Joint protection is a proven self-management approach that can be used to prevent falls and injury, as well as help people with arthritis reduce pain and maintain functional mobility.
In honor of Bone and Joint Awareness month, which falls every October, we wanted to find out more about how we can work to protect our joints. We asked Marcy O’Koon, senior director of consumer health at the Arthritis Foundation, five questions to help explain how to integrate joint protection into our daily lives. In addition to being helpful for arthritis sufferers, these tips can be used by athletes, those who have jobs with repetitive tasks and, of course, those who suffer from any type of joint pain, from carpal tunnel to Crohn’s Disease.
Arthritis Foundation (AF): Joint protection helps you learn how to use your joints in the best way possible, protecting them from fatigue and injury. The goal is to make you rethink how you do daily tasks, from opening a jar to exercising.
PP: Are there some basic joint-protection tenets we should follow?
AF: Yes, there are some techniques everyone can use to help prevent injuries and falls and reduce pain. They are:
- Respecting pain – Stop or limit activities before they become painful, particularly those that cause your pain to last more than an hour after the activity has ceased.
- Balancing activity and rest – Don’t wait to become tired before you rest. Instead, take frequent breaks, especially during longer or more intense activities.
- Prioritizing activities – Consider how long an activity will take and how difficult it will be. Plan to do more demanding activities when you feel your best.
- Using larger, stronger joints when possible – One of the best examples of this is to lift with your knees, instead of your back. But you can also use your hip to open doors or rest heavier items on your forearms instead of carrying them in your hands.
PP: Why is it so important to protect the joints?
AF: Joint protection can help prevent injuries, both traumatic injuries, like fractures and ACL (anterior cruciate ligament) tears, and overuse injuries, too. Joint injuries lead to osteoarthritis, or OA, between 20 and 50 percent of the time, so preventing them can help reduce our chances of developing this disease.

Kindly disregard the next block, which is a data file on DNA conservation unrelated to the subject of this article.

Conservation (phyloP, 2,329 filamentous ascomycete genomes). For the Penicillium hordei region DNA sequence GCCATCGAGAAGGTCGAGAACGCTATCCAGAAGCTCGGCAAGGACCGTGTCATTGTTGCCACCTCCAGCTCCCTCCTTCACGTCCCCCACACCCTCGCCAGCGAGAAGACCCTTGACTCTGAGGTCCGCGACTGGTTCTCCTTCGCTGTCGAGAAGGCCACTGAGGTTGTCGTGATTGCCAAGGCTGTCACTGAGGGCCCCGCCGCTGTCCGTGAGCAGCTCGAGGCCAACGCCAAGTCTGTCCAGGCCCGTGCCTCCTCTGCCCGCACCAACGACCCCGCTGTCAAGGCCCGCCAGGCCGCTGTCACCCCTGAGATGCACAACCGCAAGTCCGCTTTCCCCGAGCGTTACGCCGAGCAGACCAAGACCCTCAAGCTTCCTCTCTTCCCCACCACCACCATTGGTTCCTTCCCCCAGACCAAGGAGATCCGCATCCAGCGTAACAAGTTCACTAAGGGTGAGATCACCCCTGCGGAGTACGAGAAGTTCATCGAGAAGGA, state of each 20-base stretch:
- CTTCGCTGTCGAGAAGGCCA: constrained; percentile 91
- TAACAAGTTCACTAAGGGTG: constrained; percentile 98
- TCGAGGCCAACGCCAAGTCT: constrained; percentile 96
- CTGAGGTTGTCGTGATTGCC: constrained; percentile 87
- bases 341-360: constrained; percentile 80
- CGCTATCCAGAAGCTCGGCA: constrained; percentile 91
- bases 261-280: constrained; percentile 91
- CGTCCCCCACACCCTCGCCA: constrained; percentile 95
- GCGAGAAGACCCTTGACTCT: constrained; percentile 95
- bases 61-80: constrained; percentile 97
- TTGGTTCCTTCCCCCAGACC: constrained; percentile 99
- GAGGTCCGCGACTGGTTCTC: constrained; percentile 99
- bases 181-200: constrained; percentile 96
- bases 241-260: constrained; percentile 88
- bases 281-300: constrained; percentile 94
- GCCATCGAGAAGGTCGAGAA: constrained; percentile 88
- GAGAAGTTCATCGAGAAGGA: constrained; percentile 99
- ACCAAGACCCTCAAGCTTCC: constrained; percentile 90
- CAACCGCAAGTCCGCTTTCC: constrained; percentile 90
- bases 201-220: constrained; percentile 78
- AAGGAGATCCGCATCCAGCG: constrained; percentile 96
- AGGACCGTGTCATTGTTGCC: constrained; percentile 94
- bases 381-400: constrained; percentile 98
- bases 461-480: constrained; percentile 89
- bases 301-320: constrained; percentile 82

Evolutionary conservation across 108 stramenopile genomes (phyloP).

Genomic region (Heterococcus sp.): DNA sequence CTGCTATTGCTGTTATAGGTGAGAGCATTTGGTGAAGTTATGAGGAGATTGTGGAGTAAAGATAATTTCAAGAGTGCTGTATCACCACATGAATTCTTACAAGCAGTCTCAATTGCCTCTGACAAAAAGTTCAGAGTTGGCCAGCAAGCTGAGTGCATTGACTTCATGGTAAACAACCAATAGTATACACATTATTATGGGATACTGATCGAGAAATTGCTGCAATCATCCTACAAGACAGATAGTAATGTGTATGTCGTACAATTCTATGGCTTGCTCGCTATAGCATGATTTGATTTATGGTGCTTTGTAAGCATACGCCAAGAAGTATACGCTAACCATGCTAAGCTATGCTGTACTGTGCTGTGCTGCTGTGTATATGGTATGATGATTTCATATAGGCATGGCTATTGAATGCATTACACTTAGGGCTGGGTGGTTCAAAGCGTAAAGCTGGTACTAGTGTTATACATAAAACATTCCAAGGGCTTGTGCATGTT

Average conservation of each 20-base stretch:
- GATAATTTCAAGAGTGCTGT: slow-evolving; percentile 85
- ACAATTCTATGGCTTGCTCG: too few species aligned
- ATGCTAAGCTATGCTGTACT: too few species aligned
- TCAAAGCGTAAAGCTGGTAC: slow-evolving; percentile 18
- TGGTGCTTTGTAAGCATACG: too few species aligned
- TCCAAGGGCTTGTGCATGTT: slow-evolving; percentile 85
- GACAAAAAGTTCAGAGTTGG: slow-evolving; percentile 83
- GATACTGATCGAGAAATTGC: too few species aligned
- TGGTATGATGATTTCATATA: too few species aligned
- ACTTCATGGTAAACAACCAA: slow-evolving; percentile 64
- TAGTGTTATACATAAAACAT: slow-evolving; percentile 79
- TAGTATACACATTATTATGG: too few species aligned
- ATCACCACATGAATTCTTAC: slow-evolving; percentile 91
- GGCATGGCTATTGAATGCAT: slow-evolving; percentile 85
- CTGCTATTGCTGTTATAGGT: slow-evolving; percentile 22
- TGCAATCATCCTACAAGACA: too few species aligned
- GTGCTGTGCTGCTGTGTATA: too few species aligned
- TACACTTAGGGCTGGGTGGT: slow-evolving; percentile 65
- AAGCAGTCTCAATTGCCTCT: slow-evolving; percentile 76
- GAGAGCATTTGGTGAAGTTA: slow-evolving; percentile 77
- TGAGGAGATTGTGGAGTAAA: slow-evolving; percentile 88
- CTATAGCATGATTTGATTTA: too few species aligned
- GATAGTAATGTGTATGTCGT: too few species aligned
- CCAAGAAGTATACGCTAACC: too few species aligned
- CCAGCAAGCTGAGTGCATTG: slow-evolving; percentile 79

[Related: Take the Arthritis Pain Quiz]
PP: In addition to the techniques above, are there other ways to protect the joints?
AF: Joint protection varies by activity. In sports, it consists of wearing proper protective gear and using safety equipment, such as breakaway bases. Training and conditioning is important, too. Overuse is a problem in sports, as well. For example, pitchers have a high risk of shoulder injury from overuse.
Jobs that require repeated kneeling, squatting or even standing can increase the risk of joint damage. Take precautions such as scheduling breaks, using protective gear, like knee pads, and ensuring good body mechanics.
You can avert joint injury in the home by preventing falls, which can mean fractures, which can lead to OA. Survey your home for hazards, like poorly lit entrances and stairways, cords trailing across a walkway and loose rugs.
PP: Are there any tips for particular areas of the body, like the hands or the ankles?
AF: Ankles and hands, wrists and fingers, are common sites of injury. Avoid ankle sprains by watching for step-downs and uneven pavement and surfaces. Avoid heels that are high enough to create ankle instability. Wear comfortable and supportive shoes that are secure to reduce risk of falling and sustaining an ankle or other joint injury.
[Related: Symptoms and Relief of Hand Pain]
Whether your goal is to prevent injury or falls, maintain joint mobility, or reduce pain — or all of the above — try implementing some of these joint protection techniques today. For those interested in learning more, check out the joint protection page at Arthritis.org.
Do you already use any tried-and-true joint protection techniques? Share them with us in the comments. Your experience offers help and hope for our readers.